The findings of this study must be taken into account in light of the limitations. First of all, this study lacks a control group performing another type of intervention. In fact, even if rehabilitation in small groups has been demonstrated to be effective in the motor outcomes for other diseases, as low back pain and osteoporosis [34, 36, 38], it is conceivable that, performing exercises tailored for a single patient, both functional and psychological outcomes could be superior. Then, the interaction among patients and between patients and personal care, which is possible in the small groups, was encouraged but not documented. Hence, this fundamental aspect of the group rehabilitation cannot be precisely analyzed. Finally, the psychological aspects have been taken into account in relation to the body image. Nevertheless, these features may affect the functional outcomes in a wide spectrum of pathologies, from cancer to orthopaedic and neurological diseases [36, 39, 40]. Further studies should better analyze these aspects.

Our sample size of 60 patients is consistent with previous studies present in the literature. At the same time, it has to be noted as it was heterogeneous in terms of time from intervention. This is an aspect quite common for studies in the field of cancer rehabilitation, which could be impacting the results. Further investigations with a broader number of participants involved in these studies, with the use of an appropriate control group and stricter inclusion/exclusion criteria are warranted, especially in this type of patients, who may be evaluated as chronic. For the specific above-cited limits, we can consider our study as a feasibility trial, which highlights the relationship between different aspects of patient experiences. Due to our results, in the future, larger scale randomized controlled trials are needed. In view of the follow-up of just three months, our patients can be considered chronic and the results from the point of view of rehabilitation can be considered stable after these periods of observation. Finally, we did not analyze the effect of age. In fact, recently, it has been demonstrated that even there are significant improvements in physical functioning after a rehabilitative intervention, older women perceived relatively little improvement in QoL compared to younger women, and age had a differential negative influence on improvements in QoL [41]. However, this condition overstates our aim. In the next studies, also demographic and social features (as age, ethnicity, level of education, occupation, marital status, and occupation) should be taken into account as a factor influencing the functionality and QoL-related outcomes after the rehabilitation. Patients work on their body and with their body through specific exercise. Rehabilitation buy a new awareness of the injured part to improve body image.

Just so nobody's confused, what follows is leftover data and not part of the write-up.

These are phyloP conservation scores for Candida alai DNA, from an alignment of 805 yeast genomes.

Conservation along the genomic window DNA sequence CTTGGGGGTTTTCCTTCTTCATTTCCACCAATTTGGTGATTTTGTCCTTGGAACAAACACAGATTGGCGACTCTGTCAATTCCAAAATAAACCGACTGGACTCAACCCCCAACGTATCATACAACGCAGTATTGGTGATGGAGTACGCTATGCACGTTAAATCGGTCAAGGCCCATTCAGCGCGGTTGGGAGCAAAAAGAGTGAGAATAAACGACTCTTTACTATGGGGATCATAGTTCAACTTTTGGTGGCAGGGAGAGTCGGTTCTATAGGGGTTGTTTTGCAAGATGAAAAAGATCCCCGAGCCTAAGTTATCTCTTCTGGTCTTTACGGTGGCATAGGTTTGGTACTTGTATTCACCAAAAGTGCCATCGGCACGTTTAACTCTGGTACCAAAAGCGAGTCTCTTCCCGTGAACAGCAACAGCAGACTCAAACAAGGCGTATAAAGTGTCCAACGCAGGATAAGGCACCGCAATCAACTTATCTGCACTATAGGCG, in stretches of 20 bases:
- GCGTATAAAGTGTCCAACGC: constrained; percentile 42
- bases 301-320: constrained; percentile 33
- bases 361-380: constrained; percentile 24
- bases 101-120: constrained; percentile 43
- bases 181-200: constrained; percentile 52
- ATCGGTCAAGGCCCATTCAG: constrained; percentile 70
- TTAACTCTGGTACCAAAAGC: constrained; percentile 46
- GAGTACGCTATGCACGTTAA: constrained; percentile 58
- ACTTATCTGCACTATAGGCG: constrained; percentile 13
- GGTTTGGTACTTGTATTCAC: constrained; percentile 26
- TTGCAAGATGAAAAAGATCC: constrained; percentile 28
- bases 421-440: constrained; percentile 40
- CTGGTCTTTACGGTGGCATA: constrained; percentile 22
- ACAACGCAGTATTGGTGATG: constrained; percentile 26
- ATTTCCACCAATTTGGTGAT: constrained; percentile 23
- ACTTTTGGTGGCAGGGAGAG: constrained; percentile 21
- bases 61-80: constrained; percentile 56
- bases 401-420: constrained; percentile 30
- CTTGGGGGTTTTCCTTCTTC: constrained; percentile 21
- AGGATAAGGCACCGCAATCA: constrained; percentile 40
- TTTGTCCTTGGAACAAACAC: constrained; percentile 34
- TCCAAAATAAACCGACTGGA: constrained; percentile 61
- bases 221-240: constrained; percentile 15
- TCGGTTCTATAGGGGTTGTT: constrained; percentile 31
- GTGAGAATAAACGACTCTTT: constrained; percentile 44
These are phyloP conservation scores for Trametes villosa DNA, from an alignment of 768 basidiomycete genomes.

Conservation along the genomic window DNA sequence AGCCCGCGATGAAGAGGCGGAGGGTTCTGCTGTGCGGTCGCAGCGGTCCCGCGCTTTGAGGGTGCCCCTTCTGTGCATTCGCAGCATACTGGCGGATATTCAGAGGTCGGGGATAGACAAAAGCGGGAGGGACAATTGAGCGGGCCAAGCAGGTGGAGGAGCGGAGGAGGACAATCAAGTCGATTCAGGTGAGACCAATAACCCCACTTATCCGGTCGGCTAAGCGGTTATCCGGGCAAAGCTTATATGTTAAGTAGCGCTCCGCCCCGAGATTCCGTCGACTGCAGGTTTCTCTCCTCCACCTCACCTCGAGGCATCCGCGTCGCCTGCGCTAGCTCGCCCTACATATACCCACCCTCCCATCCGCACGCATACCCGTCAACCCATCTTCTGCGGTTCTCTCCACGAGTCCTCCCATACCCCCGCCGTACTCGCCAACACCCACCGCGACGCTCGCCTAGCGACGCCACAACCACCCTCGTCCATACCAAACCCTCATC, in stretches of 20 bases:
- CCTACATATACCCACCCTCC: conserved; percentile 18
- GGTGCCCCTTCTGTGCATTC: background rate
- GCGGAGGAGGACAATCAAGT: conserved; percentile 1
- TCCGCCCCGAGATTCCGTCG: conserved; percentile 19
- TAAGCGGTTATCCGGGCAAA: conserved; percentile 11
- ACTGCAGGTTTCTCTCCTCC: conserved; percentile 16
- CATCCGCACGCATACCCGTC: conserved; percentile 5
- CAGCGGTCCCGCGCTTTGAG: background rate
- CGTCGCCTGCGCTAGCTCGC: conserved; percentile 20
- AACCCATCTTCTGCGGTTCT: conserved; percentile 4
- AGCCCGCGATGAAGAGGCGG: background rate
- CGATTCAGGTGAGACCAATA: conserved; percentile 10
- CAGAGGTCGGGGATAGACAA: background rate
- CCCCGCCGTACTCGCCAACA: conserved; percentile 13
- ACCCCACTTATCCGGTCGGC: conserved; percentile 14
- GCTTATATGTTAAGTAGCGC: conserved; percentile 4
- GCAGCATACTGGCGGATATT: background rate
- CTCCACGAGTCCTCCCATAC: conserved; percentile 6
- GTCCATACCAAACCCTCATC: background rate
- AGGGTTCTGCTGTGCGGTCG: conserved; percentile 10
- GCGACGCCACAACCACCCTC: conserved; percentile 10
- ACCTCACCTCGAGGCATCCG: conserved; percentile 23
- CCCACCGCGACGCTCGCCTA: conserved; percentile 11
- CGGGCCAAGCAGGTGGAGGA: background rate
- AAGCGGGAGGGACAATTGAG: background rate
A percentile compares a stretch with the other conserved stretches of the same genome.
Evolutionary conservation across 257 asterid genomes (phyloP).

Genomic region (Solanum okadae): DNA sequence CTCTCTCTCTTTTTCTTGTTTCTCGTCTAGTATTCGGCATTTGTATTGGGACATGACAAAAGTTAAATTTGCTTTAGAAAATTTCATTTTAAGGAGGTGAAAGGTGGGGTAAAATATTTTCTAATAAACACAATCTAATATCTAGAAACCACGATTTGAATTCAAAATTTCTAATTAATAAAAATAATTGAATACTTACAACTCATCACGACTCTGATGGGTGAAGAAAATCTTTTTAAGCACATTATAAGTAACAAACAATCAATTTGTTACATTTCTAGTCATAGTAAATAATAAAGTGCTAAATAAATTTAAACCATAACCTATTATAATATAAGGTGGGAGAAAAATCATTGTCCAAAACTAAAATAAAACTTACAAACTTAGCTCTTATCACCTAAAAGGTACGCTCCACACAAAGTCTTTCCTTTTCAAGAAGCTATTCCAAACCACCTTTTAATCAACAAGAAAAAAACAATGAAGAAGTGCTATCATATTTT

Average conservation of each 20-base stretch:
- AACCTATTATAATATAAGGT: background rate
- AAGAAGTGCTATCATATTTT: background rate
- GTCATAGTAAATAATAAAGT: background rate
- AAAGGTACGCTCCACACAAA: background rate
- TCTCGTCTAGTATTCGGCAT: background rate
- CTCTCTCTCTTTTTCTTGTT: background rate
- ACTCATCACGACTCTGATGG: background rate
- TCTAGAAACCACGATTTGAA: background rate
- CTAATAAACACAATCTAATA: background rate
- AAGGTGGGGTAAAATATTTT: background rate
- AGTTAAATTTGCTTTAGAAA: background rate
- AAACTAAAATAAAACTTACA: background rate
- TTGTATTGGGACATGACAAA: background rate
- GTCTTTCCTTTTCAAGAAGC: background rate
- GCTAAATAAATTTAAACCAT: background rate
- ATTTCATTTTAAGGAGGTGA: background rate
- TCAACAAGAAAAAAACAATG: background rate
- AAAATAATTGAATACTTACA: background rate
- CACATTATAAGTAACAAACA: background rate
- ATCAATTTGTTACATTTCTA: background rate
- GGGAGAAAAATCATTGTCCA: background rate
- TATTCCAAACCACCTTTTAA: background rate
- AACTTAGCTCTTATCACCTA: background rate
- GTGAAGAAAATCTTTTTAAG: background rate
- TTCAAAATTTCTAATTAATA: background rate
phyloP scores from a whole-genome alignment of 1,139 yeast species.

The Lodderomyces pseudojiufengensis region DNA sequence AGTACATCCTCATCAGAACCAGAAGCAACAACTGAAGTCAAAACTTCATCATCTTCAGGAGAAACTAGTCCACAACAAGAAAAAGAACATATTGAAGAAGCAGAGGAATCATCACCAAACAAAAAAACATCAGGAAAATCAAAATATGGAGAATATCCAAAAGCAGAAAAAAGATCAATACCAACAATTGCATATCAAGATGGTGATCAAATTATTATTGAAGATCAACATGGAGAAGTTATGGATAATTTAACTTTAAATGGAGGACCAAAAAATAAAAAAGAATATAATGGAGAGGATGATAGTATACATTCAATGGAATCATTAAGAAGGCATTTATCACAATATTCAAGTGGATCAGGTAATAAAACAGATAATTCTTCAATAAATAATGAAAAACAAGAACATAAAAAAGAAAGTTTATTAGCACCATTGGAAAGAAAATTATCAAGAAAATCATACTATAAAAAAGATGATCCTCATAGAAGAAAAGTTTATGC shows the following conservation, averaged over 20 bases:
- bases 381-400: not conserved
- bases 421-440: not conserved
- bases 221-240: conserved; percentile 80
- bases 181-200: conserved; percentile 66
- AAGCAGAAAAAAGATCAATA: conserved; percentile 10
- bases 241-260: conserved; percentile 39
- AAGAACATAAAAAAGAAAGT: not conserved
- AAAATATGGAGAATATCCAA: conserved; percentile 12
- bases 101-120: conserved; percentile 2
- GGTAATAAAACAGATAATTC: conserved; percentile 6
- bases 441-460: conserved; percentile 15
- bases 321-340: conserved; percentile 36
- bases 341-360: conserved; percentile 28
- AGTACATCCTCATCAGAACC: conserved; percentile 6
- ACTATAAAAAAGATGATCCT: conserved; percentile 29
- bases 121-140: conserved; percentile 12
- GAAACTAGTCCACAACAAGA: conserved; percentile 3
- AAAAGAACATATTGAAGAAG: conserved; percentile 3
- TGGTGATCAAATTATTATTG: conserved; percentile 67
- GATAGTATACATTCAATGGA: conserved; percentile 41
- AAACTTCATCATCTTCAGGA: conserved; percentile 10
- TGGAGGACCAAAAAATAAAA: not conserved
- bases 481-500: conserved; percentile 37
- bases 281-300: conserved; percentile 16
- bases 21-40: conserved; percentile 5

Nevertheless, our study showed that rehabilitation, even when not performed immediately after the surgical treatment, is effective at the end of the intervention. At follow-up, further improvements were found only in subjects without alterations in body image. Further studies should also plan a psychological treatment during rehabilitative intervention targeted to improve body image, which has been shown by our results to be a prognostic factor for quality of life related outcomes.

5. Conclusions

Our results showed that the body image perception did not affect the efficacy of a rehabilitative intervention from baseline to the end of treatment, but it affected the potential further improvement occurring during the follow-up period, when women were probably more vulnerable. Then, we found that body image, depression, and anxiety resulting are significantly correlated to each other at baseline. Despite this, body image was the only factor affected by the type of surgical intervention and chemotherapy and it was the only factor affecting quality of life related outcomes.